Fostering Good Digital Citizenship in the Classroom

Whether we’re looking up a recipe, getting directions, sharing a photo on social media or doing online banking — there’s no question: we’re living in a digital world.

And while there are many positive aspects to our connected world, there can be drawbacks and dangers, especially for young people who are still developing the critical thinking and interpersonal skills they need to stay safe and have positive interactions online.

Here are three tips shared by Ophea Canada in their blog post, Safe & Savvy Online, which I had the opportunity to contribute to and be interviewed for.

1. Connect to Curriculum:

The 2015 H&PE Curriculum includes expectations around online behaviour in the Personal Safety and Injury Prevention component of the Healthy Living strand, in the Human Development and Sexual Health strand and through the Living Skills—the personal, interpersonal and critical and creative thinking skills that are woven throughout the curriculum.

We want students to use Living Skills like critical thinking so they’re questioning what they’re seeing online and thinking about the integrity of what they’re doing, as well as the behaviours and actions of others.

2. Connect to the Community:

School administration, the OPP, Kids Help Phone or local police and public health for are great resources and sources of support. As teachers we can learn from professionals and subject experts about situations that have occurred, what resources are available, and what actions the school or community have taken in the past and can take in the future.

Collaborating with other teachers and various organizations (like the Educational Computing Organization of Ontario) can also be a good way to stay up-to-date on trends in technology. It changes very quickly, and in most cases students know before we do as educators. Be willing to learn and comfortable knowing that your students will likely know more than you.

3. Connect to the Everyday:

Internet safety needs to be part of the everyday safety we’re teaching students. As teachers we can model positive behaviour and learning through “Think Alouds” as we Google search various topics connected to the curriculum.

Learning online is simply an extension of what we’re already doing. Teachers should be integrating online safety as they would any safety topics, including road safety, safe handling of food, and bullying.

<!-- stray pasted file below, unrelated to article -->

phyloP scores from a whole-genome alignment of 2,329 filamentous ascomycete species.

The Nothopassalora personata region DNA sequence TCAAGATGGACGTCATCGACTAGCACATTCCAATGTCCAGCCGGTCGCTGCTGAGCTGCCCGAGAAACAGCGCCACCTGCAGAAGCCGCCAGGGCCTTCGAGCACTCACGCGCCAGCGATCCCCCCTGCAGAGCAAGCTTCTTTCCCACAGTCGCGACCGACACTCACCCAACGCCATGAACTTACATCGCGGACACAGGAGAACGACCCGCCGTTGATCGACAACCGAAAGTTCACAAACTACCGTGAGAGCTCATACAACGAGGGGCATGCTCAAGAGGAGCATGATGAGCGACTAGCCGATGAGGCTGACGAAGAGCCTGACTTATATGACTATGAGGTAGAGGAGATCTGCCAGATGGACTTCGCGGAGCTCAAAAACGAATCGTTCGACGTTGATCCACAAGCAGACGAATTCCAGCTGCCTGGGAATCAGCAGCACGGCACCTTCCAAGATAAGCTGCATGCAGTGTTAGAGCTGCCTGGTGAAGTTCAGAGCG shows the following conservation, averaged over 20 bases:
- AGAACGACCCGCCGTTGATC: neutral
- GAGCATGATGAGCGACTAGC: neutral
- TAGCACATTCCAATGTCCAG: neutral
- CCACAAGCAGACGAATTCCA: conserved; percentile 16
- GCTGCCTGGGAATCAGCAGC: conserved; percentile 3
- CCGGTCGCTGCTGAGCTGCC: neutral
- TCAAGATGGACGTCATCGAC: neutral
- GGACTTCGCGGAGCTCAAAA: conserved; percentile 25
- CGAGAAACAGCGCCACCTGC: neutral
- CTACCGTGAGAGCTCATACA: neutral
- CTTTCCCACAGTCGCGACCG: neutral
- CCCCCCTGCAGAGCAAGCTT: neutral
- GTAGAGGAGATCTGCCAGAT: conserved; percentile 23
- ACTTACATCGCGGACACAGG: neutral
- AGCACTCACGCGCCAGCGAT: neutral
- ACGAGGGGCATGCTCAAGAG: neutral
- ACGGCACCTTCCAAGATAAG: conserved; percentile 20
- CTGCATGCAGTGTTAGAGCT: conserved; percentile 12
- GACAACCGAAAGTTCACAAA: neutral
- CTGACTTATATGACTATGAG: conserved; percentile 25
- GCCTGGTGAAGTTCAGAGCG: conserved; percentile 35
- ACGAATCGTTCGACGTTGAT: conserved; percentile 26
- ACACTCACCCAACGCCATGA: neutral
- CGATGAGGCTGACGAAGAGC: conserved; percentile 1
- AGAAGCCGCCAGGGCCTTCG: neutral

By teaching students to think critically about what they read, see and share and then to act with kindness and integrity, just as we want them to do in real life, we’ll help to ensure our students success and safety—both in the virtual and the face-to-face world.

To read the original blog post through Ophea, click here.

5 Sweet Classroom Rewards that Aren’t Food

This post was originally shared on Ophea’s blog. View the original post here.

Rewards can be an effective way to encourage positive student behaviour in the classroom and around the school. When enforcing or revisiting desired behaviours, small rewards can often help students establish the activity and encourage maintenance of the new behaviour, with self-motivation eventually taking over, and outside reinforcement no longer being necessary.


Last week I was asked by a Hamilton elementary school’s Health Action Team to support their “Random Acts of Kindness Challenge” by teaching Kids Yoga to the classes which had demonstrated the most acts of kindness during their school wide challenge. This creative reward was suggested by their Public Health Nurse and selected by the students on the team. The day was fun for all and this creative idea aligned with the schools focus on healthy, active living, and mental health promotion.

While food rewards, specifically candy and other treats, are often used because they are inexpensive and easy to come by, these types of rewards can reinforce unhealthy eating habits, and undermine children’s diets and health. Providing food based on performance or behavior undermines Health and Physical Education curriculum instruction related to the healthy eating topic area. This includes expectations on making healthy food choices, as well as internal hunger and thirst cues, by encouraging children to eat treats even when they are not hungry.

Countless alternative rewards can be used to provide positive reinforcement for student’s behavior and performance. Consider these fun ideas when thinking of options for non-food rewards in your classroom.

1. Pick a different seat for a day. Students change desk locations with another student in their class. Consider letting students decide the arrangement of the desks for the day – who knows, you might like what they suggest and keep it!

2. Join another class. Individual student winners join a friends class for one special subject area (e.g., Phys.Ed., Art, Science).

3. Treasure box of fun school supplies. Individual students pick an item out of a treasure box with prizes that would support them during their school day including stickers, pencils, erasers, markers etc.

4. Theme dress day. If students wear uniforms consider a “no uniform for the day” pass for individual students or the entire class. Consider other theme days for the entire class including safari, favourite musician, sport star, or story book character.